In many ways, North Carolina is similar to Purdue. They have a dynamic scoring guard (Love), elite floor spacers (Davis, Kerwin Walton), and three really solid bigs (Bacot, Garcia, Manek). Here’s a look at their stats so far this season, thanks to CBB Reference:
Field goal percentage, free throw attempts, defensive rebounds. Those three stats, in which UNC ranks 22nd, 12th, and 21st nationally, respectively, highlight what they want to do: get into the paint and control the glass. Will that be easy against Purdue’s frontcourt of Edey, Williams, and Furst? Not at all. But they’re gonna try.
Conversely, here’s Carolina’s Synergy numbers defensively, by play type. Translation: Purdue should really look to run on UNC. And they should put Armando Bacot in a million pick and rolls.
UNC has destroyed its mid-major opponents by pounding the ball inside and hitting big shots. That said, they’ve also let those mid-major opponents run them out of the gym in the open floor, and neither Brown nor College of Charleston has anyone remotely close to Jaden Ivey in terms of open-floor ability and athleticism.
Let’s get into the scouting report, though, because as I break down these players individually it will likely become clear why, despite UNC’s abysmal defense thus far, they are still a terrifying matchup for any team.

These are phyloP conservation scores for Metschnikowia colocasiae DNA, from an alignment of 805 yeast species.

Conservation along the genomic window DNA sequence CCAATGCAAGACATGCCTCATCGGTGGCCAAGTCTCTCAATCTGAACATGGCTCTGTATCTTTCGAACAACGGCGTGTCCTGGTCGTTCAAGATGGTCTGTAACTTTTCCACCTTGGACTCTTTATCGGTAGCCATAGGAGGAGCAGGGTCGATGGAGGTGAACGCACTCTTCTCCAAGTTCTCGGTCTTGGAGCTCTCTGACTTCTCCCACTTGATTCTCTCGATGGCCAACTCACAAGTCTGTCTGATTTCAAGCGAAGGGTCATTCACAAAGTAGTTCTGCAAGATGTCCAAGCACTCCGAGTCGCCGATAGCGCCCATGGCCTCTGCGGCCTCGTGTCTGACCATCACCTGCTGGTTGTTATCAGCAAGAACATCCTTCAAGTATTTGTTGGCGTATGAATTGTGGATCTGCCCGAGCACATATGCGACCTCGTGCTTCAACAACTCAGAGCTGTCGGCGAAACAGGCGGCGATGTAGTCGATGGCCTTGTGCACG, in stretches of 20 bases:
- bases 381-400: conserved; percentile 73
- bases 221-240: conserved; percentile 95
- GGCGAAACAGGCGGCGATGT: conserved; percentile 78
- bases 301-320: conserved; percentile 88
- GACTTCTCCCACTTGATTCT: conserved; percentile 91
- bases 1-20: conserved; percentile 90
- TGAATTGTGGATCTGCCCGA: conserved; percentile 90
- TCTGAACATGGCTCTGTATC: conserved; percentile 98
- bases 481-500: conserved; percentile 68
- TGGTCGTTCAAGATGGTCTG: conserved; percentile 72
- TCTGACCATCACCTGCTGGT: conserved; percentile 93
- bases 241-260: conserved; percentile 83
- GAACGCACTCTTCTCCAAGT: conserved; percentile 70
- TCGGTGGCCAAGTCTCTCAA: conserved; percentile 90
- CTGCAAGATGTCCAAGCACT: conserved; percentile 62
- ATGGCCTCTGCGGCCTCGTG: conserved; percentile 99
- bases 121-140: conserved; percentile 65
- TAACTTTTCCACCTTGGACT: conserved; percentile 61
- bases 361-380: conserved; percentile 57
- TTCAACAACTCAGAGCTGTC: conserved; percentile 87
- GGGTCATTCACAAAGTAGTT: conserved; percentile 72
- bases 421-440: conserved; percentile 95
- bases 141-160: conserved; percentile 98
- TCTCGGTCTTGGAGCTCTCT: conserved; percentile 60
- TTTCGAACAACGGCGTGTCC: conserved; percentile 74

PG #2 - Caleb Love (6’4”, 195 lbs)
19 ppg, 4 rpg, 4 apg, 12-24 on 2’s, 4-12 on 3’s, 21-28 on FTs
Love was a five-star recruit out of St. Louis in the class of 2020 but struggled mightily last season, leaving many skeptical about his 2022 outlook. But through three games, Love has been Carolina’s best player. He is an athletic and long point who is a menace in transition due to his speed and strength as a finisher (1.333 PPP in transition, 83rd percentile). Like Ivey, Love has no problem blowing right by his defender and accelerating to the rim. Unlike Ivey, Love has consistently done so in both transition AND half court situations this season. Carolina likes to get Love in switches against bigs and will undoubtedly target Caleb Furst in those scenarios (I’d be surprised if Purdue gave up that switch easily).